13. Good stuff, I have a great backhand but your explanation is so clear and concise I would refer folks here before ever attempting to teach them.

  14. Clay,
    At the 4:15 of this "hammer" video, you put your left hand on the tip of the racket and pull back to demonstrate the wrist snap similar to the hammer. So I was doing this with a racket while watching the video and I am wondering what you think of this idea. Instead of the left hand above the right on the handle all the way from the start of the ready position, place the left hand on the tip of the racket and keep it there on the tip of the racket until the left hand normally releases from the racket. For me, it is helping me make the shoulder turn, make me turn the door knob to the left and then leading with the butt of the racket as I let go with the tip of the racket in the sort of spring loaded action you show at 4:15 of your video. Have you ever seen a pro or anyone else use their left hand in this manner? What do you see as the pro's and con's of this use of the left hand instead of on the handle? Bill

  15. Do you have any tips for people over 40 or 50 years old with some physical handicaps? I mean they can't really turn and twist those wrists like before when they were younger… Any type of help you could give me? I am a tennis teacher myself but I have never managed to teach a 3rd aged woman or man that wrist action on them when trying that one handed backhand.

  16. Majority of players have 2 handed backhand. You release vital techniques yet leave out the majority of people watching this video.

  17. Clay, I just wanted to tell you your hammer analogy on the one hander is an amazing tip. It has really worked wonders for me. Thanks a lot.

  18. i use two handed backhand but sometimes use also the one hand. i am having troubles with two handed backhand which used to be my best swing. Especially it is bad when i recieve high balls. I end up with brushing/slicing them which makes the ball go high and into the service box weakly. What should i do ? I don't know why it is happening. Am i get too close to the ball? Am i not turning sides enough? (But pros do not do it all the time?) Do i make a mistake with the swing pattern?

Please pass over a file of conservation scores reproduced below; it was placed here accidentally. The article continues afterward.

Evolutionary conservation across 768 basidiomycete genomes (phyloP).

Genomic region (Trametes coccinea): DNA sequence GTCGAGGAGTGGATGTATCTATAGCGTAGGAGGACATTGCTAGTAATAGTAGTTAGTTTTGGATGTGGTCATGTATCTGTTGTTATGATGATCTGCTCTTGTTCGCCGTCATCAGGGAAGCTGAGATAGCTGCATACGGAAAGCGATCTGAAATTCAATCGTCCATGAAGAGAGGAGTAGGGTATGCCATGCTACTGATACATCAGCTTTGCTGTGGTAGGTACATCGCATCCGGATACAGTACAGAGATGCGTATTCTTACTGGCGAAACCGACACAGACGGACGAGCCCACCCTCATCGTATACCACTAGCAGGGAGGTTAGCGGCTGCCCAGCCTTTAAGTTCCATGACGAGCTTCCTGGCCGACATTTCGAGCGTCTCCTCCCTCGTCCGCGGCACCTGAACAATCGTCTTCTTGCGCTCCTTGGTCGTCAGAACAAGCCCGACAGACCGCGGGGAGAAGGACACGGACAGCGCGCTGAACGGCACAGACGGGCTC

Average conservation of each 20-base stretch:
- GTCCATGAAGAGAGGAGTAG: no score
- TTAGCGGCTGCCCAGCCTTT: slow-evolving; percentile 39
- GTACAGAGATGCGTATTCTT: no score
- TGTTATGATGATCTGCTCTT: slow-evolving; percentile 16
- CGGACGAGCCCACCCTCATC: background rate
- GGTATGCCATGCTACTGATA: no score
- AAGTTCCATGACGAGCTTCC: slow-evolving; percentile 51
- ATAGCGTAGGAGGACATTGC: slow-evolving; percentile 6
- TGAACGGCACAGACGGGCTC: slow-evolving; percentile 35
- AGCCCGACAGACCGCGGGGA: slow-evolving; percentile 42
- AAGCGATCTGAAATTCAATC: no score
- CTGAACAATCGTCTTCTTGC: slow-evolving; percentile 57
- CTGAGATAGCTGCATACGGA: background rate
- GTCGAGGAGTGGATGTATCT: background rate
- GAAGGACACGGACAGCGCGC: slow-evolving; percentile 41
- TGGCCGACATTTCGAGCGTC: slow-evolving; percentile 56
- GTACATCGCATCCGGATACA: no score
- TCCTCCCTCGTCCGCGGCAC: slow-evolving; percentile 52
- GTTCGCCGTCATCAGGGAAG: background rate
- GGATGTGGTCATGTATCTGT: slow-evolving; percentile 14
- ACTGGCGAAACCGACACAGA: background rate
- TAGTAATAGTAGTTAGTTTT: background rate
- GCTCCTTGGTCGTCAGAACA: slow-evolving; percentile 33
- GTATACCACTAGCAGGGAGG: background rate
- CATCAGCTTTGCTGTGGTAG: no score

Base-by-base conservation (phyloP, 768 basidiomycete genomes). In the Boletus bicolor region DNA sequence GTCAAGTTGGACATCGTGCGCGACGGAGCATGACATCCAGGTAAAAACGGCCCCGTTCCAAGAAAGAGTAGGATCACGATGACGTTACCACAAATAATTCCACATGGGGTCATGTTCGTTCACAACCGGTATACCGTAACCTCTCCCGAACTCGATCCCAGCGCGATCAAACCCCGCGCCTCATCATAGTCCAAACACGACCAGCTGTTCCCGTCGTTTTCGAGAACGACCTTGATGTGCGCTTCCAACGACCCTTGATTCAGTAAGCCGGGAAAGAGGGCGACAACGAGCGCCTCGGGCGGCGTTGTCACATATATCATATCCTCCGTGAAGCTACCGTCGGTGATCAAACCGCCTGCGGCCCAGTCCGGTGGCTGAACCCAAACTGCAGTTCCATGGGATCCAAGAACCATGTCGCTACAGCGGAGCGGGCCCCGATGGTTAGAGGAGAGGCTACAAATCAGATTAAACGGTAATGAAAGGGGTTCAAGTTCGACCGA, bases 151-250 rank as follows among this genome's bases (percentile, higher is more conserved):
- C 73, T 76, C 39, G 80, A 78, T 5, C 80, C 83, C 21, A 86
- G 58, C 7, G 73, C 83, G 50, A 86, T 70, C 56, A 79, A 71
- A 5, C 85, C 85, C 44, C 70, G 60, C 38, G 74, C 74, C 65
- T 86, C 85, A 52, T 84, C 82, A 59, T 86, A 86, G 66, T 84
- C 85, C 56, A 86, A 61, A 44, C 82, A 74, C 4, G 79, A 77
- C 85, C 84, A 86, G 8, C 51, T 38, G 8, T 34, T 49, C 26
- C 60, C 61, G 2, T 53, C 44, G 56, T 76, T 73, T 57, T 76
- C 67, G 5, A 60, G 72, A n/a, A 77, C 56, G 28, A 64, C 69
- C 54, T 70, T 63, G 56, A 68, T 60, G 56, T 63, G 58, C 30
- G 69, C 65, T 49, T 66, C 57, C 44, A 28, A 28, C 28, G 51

19. Just jumped from your Snap the Cap for Lightening Speed ^^ In that forehand video, the putting pressure on the pinky finger tip was very easy to follow and works superbly!! For one-hand back handers like me, what would be your tip about the pinky finger?

  20. It might be a good idea to include "one hand" for beginners like me that don't yet understand all the terms in tennis.

  21. Nice. I tried it and it worked. I still don't have a consistent backhand. If ball is coming at a pace and bounce I am able to make a heck of a return otherwise the ball goes for a homerun. Is there a drill I can do to correct my timing?

  22. thank you very much sir, i have been looking for this side hammer motion. by my understanding, before the contact point there is a snap motion. forehand is forearm rotation, backhand is sideway hammering protation and serve is forearm protaion. those snaps increase racquet head speed. you are a FANTASTIC coach!